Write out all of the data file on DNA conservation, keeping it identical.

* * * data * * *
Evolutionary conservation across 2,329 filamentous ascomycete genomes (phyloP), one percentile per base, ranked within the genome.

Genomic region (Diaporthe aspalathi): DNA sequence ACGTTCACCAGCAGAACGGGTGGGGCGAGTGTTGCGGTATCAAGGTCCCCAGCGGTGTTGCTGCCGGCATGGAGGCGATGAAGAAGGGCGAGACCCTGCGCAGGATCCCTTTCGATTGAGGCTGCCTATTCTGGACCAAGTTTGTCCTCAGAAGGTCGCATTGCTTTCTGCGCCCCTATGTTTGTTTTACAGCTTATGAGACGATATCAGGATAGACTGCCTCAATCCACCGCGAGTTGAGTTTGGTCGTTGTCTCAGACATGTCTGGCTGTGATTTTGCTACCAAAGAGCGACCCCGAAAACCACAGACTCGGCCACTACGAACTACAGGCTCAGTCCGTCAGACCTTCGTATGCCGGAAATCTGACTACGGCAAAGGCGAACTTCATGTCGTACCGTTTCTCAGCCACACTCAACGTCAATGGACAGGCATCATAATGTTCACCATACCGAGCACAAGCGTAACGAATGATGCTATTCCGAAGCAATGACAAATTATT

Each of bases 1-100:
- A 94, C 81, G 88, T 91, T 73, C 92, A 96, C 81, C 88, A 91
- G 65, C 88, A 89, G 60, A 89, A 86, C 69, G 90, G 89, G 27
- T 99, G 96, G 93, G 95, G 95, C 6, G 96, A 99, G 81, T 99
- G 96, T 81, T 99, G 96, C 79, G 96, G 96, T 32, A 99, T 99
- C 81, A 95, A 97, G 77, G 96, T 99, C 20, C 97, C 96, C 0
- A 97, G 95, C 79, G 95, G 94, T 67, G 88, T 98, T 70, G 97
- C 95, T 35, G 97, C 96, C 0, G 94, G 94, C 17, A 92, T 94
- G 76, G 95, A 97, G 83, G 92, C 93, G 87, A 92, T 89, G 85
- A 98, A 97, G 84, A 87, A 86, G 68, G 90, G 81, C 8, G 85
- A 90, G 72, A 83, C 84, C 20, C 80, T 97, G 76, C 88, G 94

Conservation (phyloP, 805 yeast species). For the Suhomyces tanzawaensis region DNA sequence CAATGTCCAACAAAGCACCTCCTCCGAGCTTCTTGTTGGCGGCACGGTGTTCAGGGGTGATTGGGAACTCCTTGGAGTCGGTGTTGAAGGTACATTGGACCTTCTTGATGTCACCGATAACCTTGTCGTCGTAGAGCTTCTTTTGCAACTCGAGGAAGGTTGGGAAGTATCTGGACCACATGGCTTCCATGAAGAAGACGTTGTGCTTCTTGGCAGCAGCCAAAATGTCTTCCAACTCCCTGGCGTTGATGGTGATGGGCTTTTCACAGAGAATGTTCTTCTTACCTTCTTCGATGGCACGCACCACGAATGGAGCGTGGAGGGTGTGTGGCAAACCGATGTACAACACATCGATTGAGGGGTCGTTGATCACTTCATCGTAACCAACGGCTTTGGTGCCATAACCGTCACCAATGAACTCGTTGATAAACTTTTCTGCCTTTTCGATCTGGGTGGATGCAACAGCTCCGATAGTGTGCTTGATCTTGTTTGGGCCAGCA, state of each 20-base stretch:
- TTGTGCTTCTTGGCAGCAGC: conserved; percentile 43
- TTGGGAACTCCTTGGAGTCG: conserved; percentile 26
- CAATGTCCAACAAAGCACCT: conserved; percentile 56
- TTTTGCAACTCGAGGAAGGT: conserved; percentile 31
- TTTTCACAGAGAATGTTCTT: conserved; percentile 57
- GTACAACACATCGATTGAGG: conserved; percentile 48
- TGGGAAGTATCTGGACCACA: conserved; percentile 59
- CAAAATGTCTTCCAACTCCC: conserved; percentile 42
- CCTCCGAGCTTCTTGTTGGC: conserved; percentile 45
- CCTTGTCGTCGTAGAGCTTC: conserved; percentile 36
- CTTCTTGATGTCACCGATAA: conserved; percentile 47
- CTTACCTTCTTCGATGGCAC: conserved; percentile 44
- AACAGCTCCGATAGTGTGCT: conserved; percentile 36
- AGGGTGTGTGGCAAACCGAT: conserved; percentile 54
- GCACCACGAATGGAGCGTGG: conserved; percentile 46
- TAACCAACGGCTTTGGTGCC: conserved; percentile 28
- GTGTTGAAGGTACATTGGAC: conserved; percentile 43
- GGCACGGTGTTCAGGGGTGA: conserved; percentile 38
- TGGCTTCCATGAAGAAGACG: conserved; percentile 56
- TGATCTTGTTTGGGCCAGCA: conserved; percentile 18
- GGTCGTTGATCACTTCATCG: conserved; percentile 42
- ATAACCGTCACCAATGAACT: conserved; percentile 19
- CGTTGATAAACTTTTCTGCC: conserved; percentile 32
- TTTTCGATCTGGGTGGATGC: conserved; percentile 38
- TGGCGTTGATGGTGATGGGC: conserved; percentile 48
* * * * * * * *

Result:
Evolutionary conservation across 2,329 filamentous ascomycete genomes (phyloP), one percentile per base, ranked within the genome.

Genomic region (Diaporthe aspalathi): DNA sequence ACGTTCACCAGCAGAACGGGTGGGGCGAGTGTTGCGGTATCAAGGTCCCCAGCGGTGTTGCTGCCGGCATGGAGGCGATGAAGAAGGGCGAGACCCTGCGCAGGATCCCTTTCGATTGAGGCTGCCTATTCTGGACCAAGTTTGTCCTCAGAAGGTCGCATTGCTTTCTGCGCCCCTATGTTTGTTTTACAGCTTATGAGACGATATCAGGATAGACTGCCTCAATCCACCGCGAGTTGAGTTTGGTCGTTGTCTCAGACATGTCTGGCTGTGATTTTGCTACCAAAGAGCGACCCCGAAAACCACAGACTCGGCCACTACGAACTACAGGCTCAGTCCGTCAGACCTTCGTATGCCGGAAATCTGACTACGGCAAAGGCGAACTTCATGTCGTACCGTTTCTCAGCCACACTCAACGTCAATGGACAGGCATCATAATGTTCACCATACCGAGCACAAGCGTAACGAATGATGCTATTCCGAAGCAATGACAAATTATT

Each of bases 1-100:
- A 94, C 81, G 88, T 91, T 73, C 92, A 96, C 81, C 88, A 91
- G 65, C 88, A 89, G 60, A 89, A 86, C 69, G 90, G 89, G 27
- T 99, G 96, G 93, G 95, G 95, C 6, G 96, A 99, G 81, T 99
- G 96, T 81, T 99, G 96, C 79, G 96, G 96, T 32, A 99, T 99
- C 81, A 95, A 97, G 77, G 96, T 99, C 20, C 97, C 96, C 0
- A 97, G 95, C 79, G 95, G 94, T 67, G 88, T 98, T 70, G 97
- C 95, T 35, G 97, C 96, C 0, G 94, G 94, C 17, A 92, T 94
- G 76, G 95, A 97, G 83, G 92, C 93, G 87, A 92, T 89, G 85
- A 98, A 97, G 84, A 87, A 86, G 68, G 90, G 81, C 8, G 85
- A 90, G 72, A 83, C 84, C 20, C 80, T 97, G 76, C 88, G 94

Conservation (phyloP, 805 yeast species). For the Suhomyces tanzawaensis region DNA sequence CAATGTCCAACAAAGCACCTCCTCCGAGCTTCTTGTTGGCGGCACGGTGTTCAGGGGTGATTGGGAACTCCTTGGAGTCGGTGTTGAAGGTACATTGGACCTTCTTGATGTCACCGATAACCTTGTCGTCGTAGAGCTTCTTTTGCAACTCGAGGAAGGTTGGGAAGTATCTGGACCACATGGCTTCCATGAAGAAGACGTTGTGCTTCTTGGCAGCAGCCAAAATGTCTTCCAACTCCCTGGCGTTGATGGTGATGGGCTTTTCACAGAGAATGTTCTTCTTACCTTCTTCGATGGCACGCACCACGAATGGAGCGTGGAGGGTGTGTGGCAAACCGATGTACAACACATCGATTGAGGGGTCGTTGATCACTTCATCGTAACCAACGGCTTTGGTGCCATAACCGTCACCAATGAACTCGTTGATAAACTTTTCTGCCTTTTCGATCTGGGTGGATGCAACAGCTCCGATAGTGTGCTTGATCTTGTTTGGGCCAGCA, state of each 20-base stretch:
- TTGTGCTTCTTGGCAGCAGC: conserved; percentile 43
- TTGGGAACTCCTTGGAGTCG: conserved; percentile 26
- CAATGTCCAACAAAGCACCT: conserved; percentile 56
- TTTTGCAACTCGAGGAAGGT: conserved; percentile 31
- TTTTCACAGAGAATGTTCTT: conserved; percentile 57
- GTACAACACATCGATTGAGG: conserved; percentile 48
- TGGGAAGTATCTGGACCACA: conserved; percentile 59
- CAAAATGTCTTCCAACTCCC: conserved; percentile 42
- CCTCCGAGCTTCTTGTTGGC: conserved; percentile 45
- CCTTGTCGTCGTAGAGCTTC: conserved; percentile 36
- CTTCTTGATGTCACCGATAA: conserved; percentile 47
- CTTACCTTCTTCGATGGCAC: conserved; percentile 44
- AACAGCTCCGATAGTGTGCT: conserved; percentile 36
- AGGGTGTGTGGCAAACCGAT: conserved; percentile 54
- GCACCACGAATGGAGCGTGG: conserved; percentile 46
- TAACCAACGGCTTTGGTGCC: conserved; percentile 28
- GTGTTGAAGGTACATTGGAC: conserved; percentile 43
- GGCACGGTGTTCAGGGGTGA: conserved; percentile 38
- TGGCTTCCATGAAGAAGACG: conserved; percentile 56
- TGATCTTGTTTGGGCCAGCA: conserved; percentile 18
- GGTCGTTGATCACTTCATCG: conserved; percentile 42
- ATAACCGTCACCAATGAACT: conserved; percentile 19
- CGTTGATAAACTTTTCTGCC: conserved; percentile 32
- TTTTCGATCTGGGTGGATGC: conserved; percentile 38
- TGGCGTTGATGGTGATGGGC: conserved; percentile 48